Russia’s Pulp and Paper Crisis: Chinese Demand Plummets

Producers face strong competition from India, Brazil and Argentina, who have launched large-scale capacities in fast-growing raw materials such as eucalyptus and bamboo.

Mon 31 Jul 23


The Russian pulp and paper industry is facing an acute crisis in product sales.

High export logistics costs have exacerbated sanctions and a severe lack of demand in the Chinese market, forcing mills to cut production volumes.

Also, the market has already been taken over by pulp and paper producers from India, Brazil and Argentina, where they have launched large-scale capacities in fast-growing raw materials such as eucalyptus and bamboo.

In the first half of 2023, the production of Russian wood pulp decreased by 3.5% to 4.2 million tonnes, according to Rosstat, the Federal State Statistics Service.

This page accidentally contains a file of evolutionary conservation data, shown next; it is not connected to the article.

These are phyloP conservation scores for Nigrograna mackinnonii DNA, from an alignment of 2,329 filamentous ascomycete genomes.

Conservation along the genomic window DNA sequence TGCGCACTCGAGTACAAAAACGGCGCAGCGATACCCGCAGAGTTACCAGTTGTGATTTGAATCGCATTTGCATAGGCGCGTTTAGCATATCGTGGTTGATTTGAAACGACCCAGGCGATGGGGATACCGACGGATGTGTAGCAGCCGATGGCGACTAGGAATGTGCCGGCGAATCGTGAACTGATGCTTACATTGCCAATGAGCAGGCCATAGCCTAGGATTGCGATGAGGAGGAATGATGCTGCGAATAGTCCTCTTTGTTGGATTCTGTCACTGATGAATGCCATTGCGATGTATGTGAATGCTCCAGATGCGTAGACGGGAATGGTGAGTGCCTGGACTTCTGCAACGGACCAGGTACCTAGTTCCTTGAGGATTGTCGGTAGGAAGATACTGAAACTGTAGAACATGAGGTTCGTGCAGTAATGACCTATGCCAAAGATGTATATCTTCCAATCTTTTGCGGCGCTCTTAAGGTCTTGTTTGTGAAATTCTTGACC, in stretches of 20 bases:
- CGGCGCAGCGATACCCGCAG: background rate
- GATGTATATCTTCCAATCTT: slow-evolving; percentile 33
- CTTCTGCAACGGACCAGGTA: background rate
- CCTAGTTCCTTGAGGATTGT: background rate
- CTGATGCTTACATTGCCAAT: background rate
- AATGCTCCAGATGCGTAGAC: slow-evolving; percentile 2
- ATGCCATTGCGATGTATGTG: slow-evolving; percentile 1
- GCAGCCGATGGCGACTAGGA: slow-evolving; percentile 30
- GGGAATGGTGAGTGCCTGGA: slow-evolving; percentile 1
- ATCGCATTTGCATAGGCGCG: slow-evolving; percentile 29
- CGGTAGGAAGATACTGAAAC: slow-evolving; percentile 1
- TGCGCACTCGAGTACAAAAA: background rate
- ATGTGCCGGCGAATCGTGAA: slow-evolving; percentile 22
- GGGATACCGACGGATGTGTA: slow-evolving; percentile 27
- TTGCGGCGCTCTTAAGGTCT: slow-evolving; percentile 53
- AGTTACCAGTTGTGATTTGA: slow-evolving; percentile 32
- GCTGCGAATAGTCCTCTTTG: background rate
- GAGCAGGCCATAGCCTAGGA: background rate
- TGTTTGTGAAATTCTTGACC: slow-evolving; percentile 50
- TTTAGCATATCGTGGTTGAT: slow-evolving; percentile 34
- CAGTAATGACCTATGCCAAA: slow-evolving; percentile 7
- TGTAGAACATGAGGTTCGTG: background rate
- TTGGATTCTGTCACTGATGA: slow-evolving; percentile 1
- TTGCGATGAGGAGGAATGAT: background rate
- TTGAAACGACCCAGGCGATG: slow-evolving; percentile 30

Paper and cardboard production declined by 4.6% to 4.8 million tonnes.

Since the beginning of the year, the price of Russian BHKP in China has fallen by 43%, reaching $449 a tonne, the lowest since February 2021.

Bamboo plantations in India, Brazil and Argentina compete against mainstream pulp and paper producers for global supply.

To counter this downturn, some mills have attempted to boost domestic sales by lowering pulp prices and shifting to manufacturing pulp in corrugated cardboard production instead of recycled paper.

This unsuccessful strategy has led to losses of about $US 1.1 million for each of the three primary producers.

Starting from the second quarter, the leading businesses with pulp and paper mills in their structure have returned to traditional production schemes using recycled paper.

However, the domestic market’s historically low demand persists, creating a substantial surplus of pulp and paper products in Russia.

One of the prominent producers, Segezha Group, has already redirected some of its export volumes of kraft paper to the domestic market to cater to local needs.


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